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Latin name: Pineapple comosus
Number of species: 8 types
growing region: along the equator; tropics
Orig. circulation area: Caribbean
harvest time: all year round
Wuchshцhe: Max. 50cm
Older: perennial plant
calories: 100g = about 220kcal
fruit color: yellow
mass: 1 - 4.5kg
GrцЯe: 10 - 50 cm
Contained vitamins: Vitamin A, B1, B2, C, E
Included minerals: Calcium, potassium, phosphorus, iron
Interesting about the pineapple
The tropical genus of plants of the bromeliads family pineapple includes eight species. By far the best known of these native species only in South and Central America is the pineapple comosus. Today, this pineapple is cultivated as a commercial plant in almost all tropical regions. The plant is rooted in the soil with a nearly 50 cm long, club-shaped trunk. It forms the roundish-lengthed, in the botanical jargon as "Fruchtverband" classified pineapple fruit. The pineapple fruit is composed of the thickened, fibrous inflorescence axis and the white, orange-yellow flesh surrounding the axis and the small-structured, brownish bark. On top of the fruit sit fleshy high-leaves, which look like a head. The size and appearance of the pineapple vary with each crop variety.
The pineapple comosus, reminiscent of a large coniferous tree and therefore named in English "Pineapple", was cultivated and utilized by indigenous peoples long before the Europeans arrived in America. When Christopher Columbus was welcomed by Guadeloupe residents on his second trip to the Caribbean in 1494, he received pineapple fruit as a welcome gift. Even today, the pineapple in the Caribbean is considered a sign of hospitality.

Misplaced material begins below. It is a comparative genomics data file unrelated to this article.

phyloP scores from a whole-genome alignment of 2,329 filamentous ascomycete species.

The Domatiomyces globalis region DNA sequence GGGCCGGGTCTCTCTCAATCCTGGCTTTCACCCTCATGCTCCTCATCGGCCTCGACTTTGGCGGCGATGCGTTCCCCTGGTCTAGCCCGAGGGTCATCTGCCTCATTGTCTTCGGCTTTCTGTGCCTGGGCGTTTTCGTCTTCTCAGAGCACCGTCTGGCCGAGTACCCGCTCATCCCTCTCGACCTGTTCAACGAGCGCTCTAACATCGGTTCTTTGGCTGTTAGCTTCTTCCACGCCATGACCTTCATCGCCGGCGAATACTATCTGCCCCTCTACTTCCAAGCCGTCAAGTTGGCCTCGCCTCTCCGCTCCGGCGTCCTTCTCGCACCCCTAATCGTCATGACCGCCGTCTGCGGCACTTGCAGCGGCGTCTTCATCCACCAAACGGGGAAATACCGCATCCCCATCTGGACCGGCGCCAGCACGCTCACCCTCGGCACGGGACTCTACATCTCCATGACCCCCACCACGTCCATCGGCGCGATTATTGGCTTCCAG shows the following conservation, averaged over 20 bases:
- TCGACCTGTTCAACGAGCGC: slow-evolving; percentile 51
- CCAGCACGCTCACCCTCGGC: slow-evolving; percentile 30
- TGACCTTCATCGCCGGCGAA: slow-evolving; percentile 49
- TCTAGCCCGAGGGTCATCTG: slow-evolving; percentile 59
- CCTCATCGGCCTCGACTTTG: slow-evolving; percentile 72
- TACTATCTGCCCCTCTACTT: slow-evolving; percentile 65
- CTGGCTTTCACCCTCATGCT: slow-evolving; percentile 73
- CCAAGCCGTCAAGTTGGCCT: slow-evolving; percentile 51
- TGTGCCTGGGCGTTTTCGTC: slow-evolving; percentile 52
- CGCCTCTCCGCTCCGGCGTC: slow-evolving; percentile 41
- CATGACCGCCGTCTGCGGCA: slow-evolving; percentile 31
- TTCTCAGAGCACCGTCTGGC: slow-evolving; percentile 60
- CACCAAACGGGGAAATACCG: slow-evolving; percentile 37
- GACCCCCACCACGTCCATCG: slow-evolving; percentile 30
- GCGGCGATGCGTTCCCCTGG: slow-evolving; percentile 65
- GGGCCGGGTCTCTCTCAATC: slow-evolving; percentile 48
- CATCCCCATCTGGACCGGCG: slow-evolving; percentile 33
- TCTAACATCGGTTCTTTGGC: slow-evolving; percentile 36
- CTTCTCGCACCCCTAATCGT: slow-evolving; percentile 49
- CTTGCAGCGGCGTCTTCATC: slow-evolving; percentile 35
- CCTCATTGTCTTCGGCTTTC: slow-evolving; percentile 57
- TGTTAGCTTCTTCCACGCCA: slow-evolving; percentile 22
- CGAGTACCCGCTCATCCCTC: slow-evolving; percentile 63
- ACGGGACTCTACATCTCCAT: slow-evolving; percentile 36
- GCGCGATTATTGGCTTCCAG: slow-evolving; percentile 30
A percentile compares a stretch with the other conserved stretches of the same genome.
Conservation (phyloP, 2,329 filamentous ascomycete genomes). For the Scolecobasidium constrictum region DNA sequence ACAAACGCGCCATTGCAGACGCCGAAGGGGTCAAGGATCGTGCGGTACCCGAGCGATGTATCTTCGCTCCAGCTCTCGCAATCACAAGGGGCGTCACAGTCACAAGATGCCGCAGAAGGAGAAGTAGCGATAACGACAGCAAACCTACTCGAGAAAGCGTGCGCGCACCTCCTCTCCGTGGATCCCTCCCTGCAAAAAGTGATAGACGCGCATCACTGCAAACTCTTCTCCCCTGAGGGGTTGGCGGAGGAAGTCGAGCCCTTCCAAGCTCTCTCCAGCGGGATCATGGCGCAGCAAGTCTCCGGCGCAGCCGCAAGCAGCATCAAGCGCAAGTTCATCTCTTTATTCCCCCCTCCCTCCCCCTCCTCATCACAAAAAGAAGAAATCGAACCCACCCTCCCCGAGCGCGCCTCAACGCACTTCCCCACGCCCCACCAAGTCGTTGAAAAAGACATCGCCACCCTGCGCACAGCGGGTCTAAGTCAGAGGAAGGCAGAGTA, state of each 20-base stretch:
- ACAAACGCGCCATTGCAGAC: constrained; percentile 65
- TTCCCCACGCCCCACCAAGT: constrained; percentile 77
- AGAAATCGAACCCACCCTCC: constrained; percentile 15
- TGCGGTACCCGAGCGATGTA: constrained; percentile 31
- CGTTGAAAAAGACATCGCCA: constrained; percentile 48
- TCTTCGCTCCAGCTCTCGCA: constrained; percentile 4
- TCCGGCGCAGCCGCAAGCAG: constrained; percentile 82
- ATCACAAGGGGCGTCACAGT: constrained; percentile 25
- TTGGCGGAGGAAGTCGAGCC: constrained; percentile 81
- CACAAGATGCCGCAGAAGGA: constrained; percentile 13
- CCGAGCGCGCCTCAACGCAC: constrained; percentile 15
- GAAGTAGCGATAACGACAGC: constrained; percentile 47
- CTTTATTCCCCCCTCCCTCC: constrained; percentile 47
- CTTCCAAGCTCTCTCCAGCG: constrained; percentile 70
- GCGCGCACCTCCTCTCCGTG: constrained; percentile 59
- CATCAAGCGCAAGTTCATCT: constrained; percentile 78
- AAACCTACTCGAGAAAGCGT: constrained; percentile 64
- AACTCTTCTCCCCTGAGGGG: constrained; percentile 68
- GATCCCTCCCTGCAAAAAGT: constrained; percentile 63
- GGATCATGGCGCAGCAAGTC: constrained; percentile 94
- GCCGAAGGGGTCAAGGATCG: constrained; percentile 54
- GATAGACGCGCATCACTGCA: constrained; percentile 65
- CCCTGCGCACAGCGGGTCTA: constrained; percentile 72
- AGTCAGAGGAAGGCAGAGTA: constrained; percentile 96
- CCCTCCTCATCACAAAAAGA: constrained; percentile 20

As early as the mid-16th century, the pineapple plants were also grown in India and other tropical possessions of the European colonial powers. Since the 20th century, Hawaii and the Azores, as well as Brazil, the Philippines, Thailand, Costa Rica and the Ivory Coast have been the main growing areas for export pineapple supplies to the US and Europe. The very sweet, juicy and vitamin-rich pulp of pineapple is marketed both as fresh produce and as preserves. The world harvest of pineapple is about 20 million tons annually.
The popular tropical fruit has also brought it to heraldic honors: Both the coat of arms of Jamaica and the Cayman Islands graces a pineapple. The pineapple most famous among tennis fans may be the wealth symbolizing gold pineapple on the lid of the Wimbledon Cup.